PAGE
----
Now, please do not peg me as an angry African American woman. I most certainly am not. But kindly consider this: If there was not the distinction in race, would we even be talking about Obama being an elitist considering his background? How dare he rise above that considered norm. But whose norm?

Yes, Obama does speak well and he did graduate from an Ivy League school. But this junior brilliant senator was raised by a single mother who was at one point on public assistance. This junior brilliant senator worked with union organizers to ensure proper pay for the less fortunate.

Is this elitism?

Monday, August 11, 2008

Being Entrepreneurial

A few weeks ago I had two very large dead ash trees removed from one of the properties. I love watching these guys fearlessly climb large trees with men controlling cables below. There were about ten men in all clad with shorts, jeans and baseball caps. They compled the job within five hours. Even though they looked like a rag tag team, they were, in fact, oh, so very efficient, pleasant, reasonable, licensed, and insured. I was very pleased with their work.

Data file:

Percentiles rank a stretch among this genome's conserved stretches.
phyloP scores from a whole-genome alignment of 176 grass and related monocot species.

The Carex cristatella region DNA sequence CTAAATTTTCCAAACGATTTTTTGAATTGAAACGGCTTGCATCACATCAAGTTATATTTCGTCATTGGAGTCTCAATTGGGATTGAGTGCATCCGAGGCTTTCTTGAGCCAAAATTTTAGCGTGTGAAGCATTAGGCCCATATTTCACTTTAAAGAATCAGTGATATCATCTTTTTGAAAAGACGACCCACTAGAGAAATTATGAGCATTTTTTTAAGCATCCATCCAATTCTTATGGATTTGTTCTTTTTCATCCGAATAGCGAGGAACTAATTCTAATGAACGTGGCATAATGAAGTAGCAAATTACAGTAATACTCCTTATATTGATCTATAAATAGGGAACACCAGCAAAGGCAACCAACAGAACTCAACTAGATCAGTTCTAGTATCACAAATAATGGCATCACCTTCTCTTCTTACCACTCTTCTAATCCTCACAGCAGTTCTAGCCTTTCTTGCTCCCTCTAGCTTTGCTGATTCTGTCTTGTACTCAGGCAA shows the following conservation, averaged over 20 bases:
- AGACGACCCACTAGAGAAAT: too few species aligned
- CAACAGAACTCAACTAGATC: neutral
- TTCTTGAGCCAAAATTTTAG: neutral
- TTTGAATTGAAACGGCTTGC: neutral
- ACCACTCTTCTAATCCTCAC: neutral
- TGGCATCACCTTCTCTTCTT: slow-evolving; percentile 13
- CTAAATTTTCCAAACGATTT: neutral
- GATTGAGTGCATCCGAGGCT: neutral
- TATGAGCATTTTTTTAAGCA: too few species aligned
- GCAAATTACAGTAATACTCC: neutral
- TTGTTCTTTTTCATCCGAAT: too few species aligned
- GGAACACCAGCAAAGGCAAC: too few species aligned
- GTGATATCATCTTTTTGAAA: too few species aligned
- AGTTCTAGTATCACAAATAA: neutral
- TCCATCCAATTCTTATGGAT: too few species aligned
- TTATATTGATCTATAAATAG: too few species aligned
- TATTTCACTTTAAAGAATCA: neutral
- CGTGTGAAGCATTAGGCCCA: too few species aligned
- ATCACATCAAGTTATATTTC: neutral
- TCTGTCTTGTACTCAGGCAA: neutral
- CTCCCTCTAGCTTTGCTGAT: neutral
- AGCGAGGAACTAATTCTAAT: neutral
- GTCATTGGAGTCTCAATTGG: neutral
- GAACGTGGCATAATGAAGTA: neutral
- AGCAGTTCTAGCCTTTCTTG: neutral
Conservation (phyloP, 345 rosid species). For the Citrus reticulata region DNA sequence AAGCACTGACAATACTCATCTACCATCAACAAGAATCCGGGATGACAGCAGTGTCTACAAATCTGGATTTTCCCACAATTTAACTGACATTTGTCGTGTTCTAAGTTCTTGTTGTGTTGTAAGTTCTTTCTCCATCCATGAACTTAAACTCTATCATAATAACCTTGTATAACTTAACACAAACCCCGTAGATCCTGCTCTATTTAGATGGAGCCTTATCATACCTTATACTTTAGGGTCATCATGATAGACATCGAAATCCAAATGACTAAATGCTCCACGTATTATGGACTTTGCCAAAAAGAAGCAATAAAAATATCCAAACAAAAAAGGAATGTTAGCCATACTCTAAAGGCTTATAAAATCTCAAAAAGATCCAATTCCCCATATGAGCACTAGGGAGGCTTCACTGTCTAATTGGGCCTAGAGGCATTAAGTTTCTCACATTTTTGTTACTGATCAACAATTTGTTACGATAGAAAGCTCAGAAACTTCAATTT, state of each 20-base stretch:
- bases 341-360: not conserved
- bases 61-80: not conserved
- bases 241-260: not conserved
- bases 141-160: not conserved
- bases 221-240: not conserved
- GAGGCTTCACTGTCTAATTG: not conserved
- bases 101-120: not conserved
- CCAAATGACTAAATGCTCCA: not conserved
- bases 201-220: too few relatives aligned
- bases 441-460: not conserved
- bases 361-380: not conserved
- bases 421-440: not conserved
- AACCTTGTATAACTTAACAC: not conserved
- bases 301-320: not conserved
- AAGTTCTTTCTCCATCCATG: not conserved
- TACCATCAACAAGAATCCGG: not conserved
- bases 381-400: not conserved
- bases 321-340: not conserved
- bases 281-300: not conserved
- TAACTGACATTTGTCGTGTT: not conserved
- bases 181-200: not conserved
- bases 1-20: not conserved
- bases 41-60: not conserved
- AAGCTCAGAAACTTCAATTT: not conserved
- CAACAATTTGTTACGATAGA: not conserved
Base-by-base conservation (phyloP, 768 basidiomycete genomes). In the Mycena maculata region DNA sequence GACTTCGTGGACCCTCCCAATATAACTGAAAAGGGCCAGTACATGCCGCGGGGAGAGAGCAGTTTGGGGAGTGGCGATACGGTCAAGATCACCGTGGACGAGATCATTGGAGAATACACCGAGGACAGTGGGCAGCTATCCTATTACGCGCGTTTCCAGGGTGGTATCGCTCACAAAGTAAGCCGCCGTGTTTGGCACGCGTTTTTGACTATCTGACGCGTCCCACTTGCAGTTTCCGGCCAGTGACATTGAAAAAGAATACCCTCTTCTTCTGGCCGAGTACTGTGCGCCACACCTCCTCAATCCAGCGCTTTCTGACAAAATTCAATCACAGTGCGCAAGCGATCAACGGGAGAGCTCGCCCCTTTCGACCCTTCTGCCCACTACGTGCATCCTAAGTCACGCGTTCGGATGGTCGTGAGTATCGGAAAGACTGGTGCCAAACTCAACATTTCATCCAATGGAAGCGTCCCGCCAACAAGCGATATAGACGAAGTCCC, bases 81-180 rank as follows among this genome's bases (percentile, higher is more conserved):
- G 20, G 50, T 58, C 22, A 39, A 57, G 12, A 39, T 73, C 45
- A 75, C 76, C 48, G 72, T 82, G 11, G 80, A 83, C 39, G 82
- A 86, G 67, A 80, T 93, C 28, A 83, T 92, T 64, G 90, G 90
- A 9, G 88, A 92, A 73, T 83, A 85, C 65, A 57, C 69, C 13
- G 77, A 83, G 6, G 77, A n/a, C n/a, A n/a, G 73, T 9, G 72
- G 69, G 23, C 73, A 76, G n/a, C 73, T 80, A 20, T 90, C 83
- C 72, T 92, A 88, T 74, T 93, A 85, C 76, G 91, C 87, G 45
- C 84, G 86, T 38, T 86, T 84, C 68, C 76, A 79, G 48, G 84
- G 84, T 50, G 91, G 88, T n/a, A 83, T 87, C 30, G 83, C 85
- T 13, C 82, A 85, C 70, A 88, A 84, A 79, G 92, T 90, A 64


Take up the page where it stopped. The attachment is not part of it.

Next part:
This morning at my house I could not get out of my driveway, as there were county workers removing a very large oak tree from the easement of my neighbor's home. There were about ten men on this job too clad with neat official county uniforms, on heavy duty machines and trucks with county logos on them. (There were no men controlling cables below.) Orange clones lined the street and red triangle danger signs were nearby. Everything looked so official.

I arrived home some eight hours later to find the men on my lawn drinking sodas with music playing and shooting the breeze. The limbs on the tree had not all been cut, and the trunk, of course, had not been touched. What had they been doing for these past eight hours? My rag tag looking team had two very large ash trees down within five hours--not one but two; at no time did I see a cooler or hear any music, save the sound of saw, shouts of heads up, and the movement and sounds of men hurrying about getting thing done. They were quite impressive.